Thursday, March 30, 2023

Adventures in breadmaking

My most beloved other half recently got me a bread machine.* I used to have one, but gave it away to an aunt because I barely used it, and because I developed an allergy to wheat.  

Gluten free bread is...expensive. And most of it really isn't good enough to justify the price charged for a Walmart brand loaf of standard white sandwich bread...on sale.  Gluten free flour is expensive, but not that much more than regular flour, really.  Not enough to justify the difference in bread cost.  

I went looking for bread machines for making gluten free bread.  Because I really don't have the energy budget to just do it by hand, not really.  

I found them.  Several, at several different price points.  I put the one I thought would do in my Amazon wish list.  

It's...a bread maker.  Fairly easy to use.  Has recipes in the back for a few different basic types of bread.  Including gluten free bread.  So, I gathered up my courage and got a new jar of breadmaker yeast, and gave it a try.  

It was easy enough: measure the ingredients, and put the liquid ones in the bottom.  Mix the dry (except the yeast, and dump them on top of the liquid. Then add the yeast on top. Set the cycle, and set it going.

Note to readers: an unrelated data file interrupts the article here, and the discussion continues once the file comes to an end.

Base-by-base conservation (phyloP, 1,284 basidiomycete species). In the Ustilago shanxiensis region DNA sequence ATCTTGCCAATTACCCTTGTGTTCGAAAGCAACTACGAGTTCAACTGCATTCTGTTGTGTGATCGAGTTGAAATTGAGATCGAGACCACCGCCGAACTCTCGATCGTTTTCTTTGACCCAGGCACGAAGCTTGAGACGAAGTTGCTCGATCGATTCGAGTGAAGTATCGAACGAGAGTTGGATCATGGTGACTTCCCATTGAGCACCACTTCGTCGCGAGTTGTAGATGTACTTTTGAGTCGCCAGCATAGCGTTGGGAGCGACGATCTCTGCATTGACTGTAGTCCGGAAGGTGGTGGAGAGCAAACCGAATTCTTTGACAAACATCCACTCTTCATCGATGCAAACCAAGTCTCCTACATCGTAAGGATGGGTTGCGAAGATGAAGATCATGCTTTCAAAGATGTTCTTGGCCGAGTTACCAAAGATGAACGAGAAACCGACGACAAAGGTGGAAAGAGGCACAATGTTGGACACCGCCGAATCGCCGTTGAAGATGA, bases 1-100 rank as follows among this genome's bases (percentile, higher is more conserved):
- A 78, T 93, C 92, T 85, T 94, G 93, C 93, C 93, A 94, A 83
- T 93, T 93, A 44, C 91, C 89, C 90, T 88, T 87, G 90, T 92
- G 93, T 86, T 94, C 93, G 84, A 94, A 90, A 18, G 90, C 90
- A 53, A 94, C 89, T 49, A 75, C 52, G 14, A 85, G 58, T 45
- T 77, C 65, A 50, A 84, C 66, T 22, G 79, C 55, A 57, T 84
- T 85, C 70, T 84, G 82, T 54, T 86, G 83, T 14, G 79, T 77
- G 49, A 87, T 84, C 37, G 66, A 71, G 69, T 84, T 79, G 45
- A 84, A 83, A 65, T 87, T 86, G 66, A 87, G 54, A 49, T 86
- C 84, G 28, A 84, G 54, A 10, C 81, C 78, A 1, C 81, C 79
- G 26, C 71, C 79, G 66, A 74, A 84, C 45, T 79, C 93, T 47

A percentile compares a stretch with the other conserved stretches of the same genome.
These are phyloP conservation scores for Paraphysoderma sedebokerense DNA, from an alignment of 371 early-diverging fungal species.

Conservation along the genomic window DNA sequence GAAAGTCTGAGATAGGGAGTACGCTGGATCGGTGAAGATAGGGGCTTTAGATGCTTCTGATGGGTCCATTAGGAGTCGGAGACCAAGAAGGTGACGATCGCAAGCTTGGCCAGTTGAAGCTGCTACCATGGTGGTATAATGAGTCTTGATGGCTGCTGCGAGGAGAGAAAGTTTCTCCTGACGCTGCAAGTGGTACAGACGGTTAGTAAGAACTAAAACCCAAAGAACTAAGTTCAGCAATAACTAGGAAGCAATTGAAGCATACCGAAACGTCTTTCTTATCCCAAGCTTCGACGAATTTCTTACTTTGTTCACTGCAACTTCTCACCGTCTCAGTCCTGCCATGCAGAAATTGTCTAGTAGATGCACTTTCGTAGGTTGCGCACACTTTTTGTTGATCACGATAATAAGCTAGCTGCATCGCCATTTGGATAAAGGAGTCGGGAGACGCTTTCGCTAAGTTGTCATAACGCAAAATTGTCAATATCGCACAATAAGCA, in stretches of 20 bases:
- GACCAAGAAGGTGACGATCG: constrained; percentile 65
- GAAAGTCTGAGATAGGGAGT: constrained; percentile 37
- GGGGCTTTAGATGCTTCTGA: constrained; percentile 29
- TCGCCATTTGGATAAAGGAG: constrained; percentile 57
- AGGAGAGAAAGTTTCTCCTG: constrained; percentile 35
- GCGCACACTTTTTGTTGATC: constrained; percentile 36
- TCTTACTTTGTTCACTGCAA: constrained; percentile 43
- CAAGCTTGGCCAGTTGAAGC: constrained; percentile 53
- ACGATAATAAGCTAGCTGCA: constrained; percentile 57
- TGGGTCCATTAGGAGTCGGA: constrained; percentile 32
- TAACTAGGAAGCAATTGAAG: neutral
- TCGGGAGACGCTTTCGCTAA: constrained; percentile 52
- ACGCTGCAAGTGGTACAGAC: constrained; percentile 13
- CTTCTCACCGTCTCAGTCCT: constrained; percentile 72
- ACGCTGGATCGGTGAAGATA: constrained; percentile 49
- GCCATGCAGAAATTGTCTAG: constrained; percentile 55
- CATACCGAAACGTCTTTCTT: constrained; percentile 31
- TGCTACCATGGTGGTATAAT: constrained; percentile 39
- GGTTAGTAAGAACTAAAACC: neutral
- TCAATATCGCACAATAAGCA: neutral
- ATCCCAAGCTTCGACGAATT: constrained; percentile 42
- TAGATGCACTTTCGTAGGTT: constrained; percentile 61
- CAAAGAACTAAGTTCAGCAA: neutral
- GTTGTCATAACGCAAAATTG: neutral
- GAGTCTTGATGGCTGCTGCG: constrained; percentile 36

It smelled...almost right.  The recipe lacked eggs, and wheat flour smells different from other types of flour. The baking cycle finished while I was getting the kids. I fished the bucket out and dumped the loaf out onto the cooling rack. 

It smelled okay, but it didn't look quite right. Granted, gluten free bread lacks what browns on normal bread, so I was expecting the very pale look of the loaf, but it was...squat. I sliced into it, and found out why. It...failed to rise.  I made the 1.5 lb loaf, and it didn't rise.  My yeast was new.  I followed instructions.  I went looking for answers about what happened online.  

As it turns out, what happened was the breadmaker.  It was programmed to do two knead cycles.  Which is one knead cycle more than gluten free bread needs.  

Normal bread, for example, has gluten in it, which provides a protein structure for the yeast to inflate.  You have to punch it down part of the way through the knead cycle, or you end up with everything overflowing.  

Gluten free flour...yeah, it'll rise, but not as well as wheat flour, and it WON'T rise again if it's knocked down.  It's wimpy like that.

Still, in spite of making a loaf with the consistency of a small rock, the bread machine's recipe was fairly good on flavor. I will be trying the recipe again, but on the quick bread setting, rather than the gluten free setting.  We'll see how that turns out.   

*Bread machine is Amazon's house brand, and was a birthday gift. 


  1. At least you have a workable option, and a lesson learned. That'll allow you to do better the next time!!!

    1. Yeah, that cycle didn't work, either.

      However, it will do fine with making fresh, real bread, and I need to find a home for my stand mixer for my own "bread."


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